The department once helped Charleston County by responding to some of its calls near the border, McRoy said. The requests became so frequent, though, that his department stopped the practice, he said.
Now, his workers still get the sleep they need, despite working 48-hour weeks.
“The ambulances are really busy. No county has enough of them,” McRoy said. “But it’s a dynamic problem, and there’s no simple answer.”
Soon after Steve Cotter took the reins at Berkeley County EMS seven months ago, employees started asking whether he would adjust the 24-hour shifts for busy ambulances near Goose Creek. But a change in county leadership delayed serious discussion of the possibility, he said.
Cotter examined the effects of shift length during his time as an EMS chief in Kansas and the Upstate. He has written articles for industry publications and a chapter in an EMS textbook.
Studies have shown, he said, that errors by medical professionals most often occur toward the end of a long shift. The data have prompted changes for doctors and nurses, but 24-hour shifts have lingered for some EMS agencies because of tradition.
More are recognizing problems, though, especially if employees work second jobs or go to school during their two consecutive days off, he said.
“The work we do is very taxing mentally and physically,” Cotter said. “My concern is when my EMS employees go home, I can tell them to get rest, but I can’t ensure that they do.”
Officials have blamed the expanding EMS workload on the influx of new residents and seasonal visitors that has made the tri-county area one of the nation’s fastest growing.
Perhaps nobody is more aware of the effects locally than Warren, the EMS director in Dorchester County, where there has been no rest for the weary. Like Charleston County, Warren’s department saw call volume skyrocket by 15 percent in 2014.
Crews manning ambulances are exhausted, Warren said. He fears that their fatigue could cause traffic crashes or mistakes in the mathematical calculations that paramedics make in life-or-death situations for patients. Such errors could expose the county to civil liability.
“Their workload continues to get higher and higher,” he said. “They’re fatigued, and it’s a real safety issue for both patients and employees.”
The county has not found the money to fund shorter shifts since Warren first posed the idea four years ago.
He presented a plan this year that would add one “prime time” unit to help alleviate demand during peak hours. It also called for 16 employees to join the agency that has 62 full-time and 20 part-time workers.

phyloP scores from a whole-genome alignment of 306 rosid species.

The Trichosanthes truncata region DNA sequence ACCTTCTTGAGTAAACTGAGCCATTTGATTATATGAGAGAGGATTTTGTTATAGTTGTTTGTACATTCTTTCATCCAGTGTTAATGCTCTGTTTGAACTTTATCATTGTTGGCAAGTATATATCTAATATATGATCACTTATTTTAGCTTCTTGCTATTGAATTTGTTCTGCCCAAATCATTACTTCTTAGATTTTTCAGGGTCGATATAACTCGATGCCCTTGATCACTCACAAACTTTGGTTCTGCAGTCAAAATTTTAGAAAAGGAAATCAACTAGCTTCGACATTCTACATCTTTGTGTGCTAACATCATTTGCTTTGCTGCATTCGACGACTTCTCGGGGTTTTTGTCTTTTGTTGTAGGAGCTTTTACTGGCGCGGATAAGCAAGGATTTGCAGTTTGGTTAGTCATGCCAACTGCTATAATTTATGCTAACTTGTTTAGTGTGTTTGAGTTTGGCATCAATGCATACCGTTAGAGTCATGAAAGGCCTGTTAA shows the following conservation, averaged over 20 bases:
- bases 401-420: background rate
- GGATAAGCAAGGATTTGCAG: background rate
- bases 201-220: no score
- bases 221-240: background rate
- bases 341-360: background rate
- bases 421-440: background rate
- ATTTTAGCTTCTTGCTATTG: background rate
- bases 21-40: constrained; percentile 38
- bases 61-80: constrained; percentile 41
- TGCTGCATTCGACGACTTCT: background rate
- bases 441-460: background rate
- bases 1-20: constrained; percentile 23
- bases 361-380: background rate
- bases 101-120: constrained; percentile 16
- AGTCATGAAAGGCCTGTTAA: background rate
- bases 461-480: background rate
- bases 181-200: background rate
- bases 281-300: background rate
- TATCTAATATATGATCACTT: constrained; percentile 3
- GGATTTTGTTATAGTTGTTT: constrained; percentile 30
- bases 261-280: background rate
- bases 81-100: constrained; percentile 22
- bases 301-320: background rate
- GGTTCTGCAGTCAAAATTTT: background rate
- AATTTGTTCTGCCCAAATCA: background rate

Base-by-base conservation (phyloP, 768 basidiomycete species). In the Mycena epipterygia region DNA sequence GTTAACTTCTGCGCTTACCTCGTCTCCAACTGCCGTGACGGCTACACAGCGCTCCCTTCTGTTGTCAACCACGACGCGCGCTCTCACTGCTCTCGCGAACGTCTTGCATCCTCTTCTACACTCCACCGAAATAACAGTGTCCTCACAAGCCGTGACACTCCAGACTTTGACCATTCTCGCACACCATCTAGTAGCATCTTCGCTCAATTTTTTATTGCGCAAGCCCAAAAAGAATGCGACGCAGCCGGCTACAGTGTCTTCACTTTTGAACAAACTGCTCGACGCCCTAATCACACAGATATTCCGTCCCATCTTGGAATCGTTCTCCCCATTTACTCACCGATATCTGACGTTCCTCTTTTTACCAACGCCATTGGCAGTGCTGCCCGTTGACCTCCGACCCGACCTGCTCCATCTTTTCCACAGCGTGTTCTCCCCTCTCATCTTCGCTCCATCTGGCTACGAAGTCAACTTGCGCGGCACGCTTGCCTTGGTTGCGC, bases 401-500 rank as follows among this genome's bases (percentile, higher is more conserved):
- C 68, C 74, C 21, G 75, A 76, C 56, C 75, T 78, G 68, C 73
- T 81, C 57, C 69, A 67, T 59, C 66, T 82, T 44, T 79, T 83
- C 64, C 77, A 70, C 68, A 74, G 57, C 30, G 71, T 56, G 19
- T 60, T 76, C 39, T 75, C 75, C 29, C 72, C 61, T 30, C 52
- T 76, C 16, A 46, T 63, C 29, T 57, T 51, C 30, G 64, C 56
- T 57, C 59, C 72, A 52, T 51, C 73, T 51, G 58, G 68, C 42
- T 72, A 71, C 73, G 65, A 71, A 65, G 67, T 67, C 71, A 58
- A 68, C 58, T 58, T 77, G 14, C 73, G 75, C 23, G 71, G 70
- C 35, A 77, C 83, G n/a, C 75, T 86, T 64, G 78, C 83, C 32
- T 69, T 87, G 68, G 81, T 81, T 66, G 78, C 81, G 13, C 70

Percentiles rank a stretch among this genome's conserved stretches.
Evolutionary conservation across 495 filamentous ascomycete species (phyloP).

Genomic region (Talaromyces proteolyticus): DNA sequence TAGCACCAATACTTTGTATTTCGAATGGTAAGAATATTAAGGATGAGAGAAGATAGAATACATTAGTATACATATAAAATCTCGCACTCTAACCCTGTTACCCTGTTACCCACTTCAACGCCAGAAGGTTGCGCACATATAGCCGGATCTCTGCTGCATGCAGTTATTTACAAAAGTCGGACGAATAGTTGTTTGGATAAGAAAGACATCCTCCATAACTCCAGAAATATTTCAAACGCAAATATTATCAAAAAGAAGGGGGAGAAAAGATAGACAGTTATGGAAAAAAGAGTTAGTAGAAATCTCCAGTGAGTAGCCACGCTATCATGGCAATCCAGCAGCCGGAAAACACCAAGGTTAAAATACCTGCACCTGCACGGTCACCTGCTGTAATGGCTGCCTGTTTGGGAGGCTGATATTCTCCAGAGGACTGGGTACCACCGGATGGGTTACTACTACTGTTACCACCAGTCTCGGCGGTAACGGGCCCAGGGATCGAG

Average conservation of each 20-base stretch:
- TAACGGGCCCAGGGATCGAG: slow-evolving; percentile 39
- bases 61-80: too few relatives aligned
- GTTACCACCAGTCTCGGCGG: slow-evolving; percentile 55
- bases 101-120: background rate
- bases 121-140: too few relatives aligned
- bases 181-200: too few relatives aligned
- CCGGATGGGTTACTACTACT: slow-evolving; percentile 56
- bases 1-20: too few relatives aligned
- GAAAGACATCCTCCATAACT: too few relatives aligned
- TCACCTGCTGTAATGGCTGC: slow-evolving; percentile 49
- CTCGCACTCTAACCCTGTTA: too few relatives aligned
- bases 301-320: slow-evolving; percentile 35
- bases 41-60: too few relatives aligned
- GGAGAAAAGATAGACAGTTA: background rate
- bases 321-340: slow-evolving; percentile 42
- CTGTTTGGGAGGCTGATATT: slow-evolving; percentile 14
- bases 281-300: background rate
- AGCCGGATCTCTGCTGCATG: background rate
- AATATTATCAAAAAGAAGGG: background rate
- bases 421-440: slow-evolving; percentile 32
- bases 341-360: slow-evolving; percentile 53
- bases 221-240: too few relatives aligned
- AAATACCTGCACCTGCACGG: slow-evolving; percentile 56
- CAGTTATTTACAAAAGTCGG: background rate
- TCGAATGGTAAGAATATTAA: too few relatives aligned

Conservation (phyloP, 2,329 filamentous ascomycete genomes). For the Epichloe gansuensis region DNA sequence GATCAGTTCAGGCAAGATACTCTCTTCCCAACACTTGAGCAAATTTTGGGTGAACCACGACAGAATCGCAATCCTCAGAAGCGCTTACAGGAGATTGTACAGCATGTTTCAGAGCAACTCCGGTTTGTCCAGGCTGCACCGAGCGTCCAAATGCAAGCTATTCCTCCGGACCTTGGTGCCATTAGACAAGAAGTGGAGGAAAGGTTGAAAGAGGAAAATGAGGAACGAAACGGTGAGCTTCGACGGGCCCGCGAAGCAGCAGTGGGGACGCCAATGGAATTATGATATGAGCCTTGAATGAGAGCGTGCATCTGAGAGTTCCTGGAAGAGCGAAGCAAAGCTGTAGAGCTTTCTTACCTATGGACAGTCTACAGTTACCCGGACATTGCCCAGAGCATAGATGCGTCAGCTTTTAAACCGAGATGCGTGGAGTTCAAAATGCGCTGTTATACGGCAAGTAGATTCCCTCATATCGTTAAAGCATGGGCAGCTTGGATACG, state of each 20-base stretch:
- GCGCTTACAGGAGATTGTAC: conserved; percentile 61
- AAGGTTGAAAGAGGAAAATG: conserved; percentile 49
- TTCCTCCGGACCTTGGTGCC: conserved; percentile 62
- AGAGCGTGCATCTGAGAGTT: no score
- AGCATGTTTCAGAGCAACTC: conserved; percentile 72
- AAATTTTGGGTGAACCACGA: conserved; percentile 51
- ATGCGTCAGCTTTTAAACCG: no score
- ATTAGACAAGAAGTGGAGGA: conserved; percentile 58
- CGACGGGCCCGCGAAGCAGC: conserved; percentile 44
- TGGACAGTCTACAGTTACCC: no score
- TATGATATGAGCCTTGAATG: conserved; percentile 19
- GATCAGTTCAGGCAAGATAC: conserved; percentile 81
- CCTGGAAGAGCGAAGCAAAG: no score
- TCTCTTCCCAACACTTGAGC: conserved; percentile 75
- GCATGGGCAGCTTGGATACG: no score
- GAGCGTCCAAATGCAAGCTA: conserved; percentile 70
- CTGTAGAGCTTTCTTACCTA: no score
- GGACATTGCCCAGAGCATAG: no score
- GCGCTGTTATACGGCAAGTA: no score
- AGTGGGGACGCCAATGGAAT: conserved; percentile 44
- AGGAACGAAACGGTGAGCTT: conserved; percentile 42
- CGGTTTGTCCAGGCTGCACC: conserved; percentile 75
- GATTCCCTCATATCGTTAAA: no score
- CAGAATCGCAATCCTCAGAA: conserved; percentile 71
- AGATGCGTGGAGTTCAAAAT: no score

The annual cost of the new hires and supervisors for seven shifts would be $1,215,695, Deputy County Administrator Ashley Jacobs said. That would take full backing of the local government fund and possibly a tax increase, she said.
“We currently do not have funds available to transition to a 12-hour shift schedule,” Jacobs said.
Warren’s department will have to make do.
“There’s really no end in sight,” he said. “It’s just over and over and over.”
Kindred and Mitchell, the two Charleston County EMS workers, never slowed down last week.
After she helped load a possible heart attack patient into the ambulance, Mitchell remarked at how 12-hour shifts have allowed her to attend family gatherings that she once skipped. It also keeps her fresh, Mitchell said, and she pours that extra energy into her job by evoking laughter.
Mitchell punched the patient’s personal information into a laptop as the man balked when Kindred stuck his hand with a needle.
“How’s the pain now?” Kindred asked after the injection.
“It’s gone,” the man said.
“Gone?” Kindred said. “I guess I scared it away.”
“That’s what happens when you have a face like that,” Mitchell joked with Kindred, prompting a chuckle from the patient.
After the crew dropped off another patient at Medical University Hospital, dispatchers sent the ambulance to James Island. Less than 10 minutes later, Kindred and Mitchell tended to an unconscious woman, hoisted her onto a stretcher and rushed back to the hospital.
“This is a busy stint,” Kindred said. “Doing this all day and all night would be horrible.”
Reach Andrew Knapp at 937-5414 or twitter.com/offlede.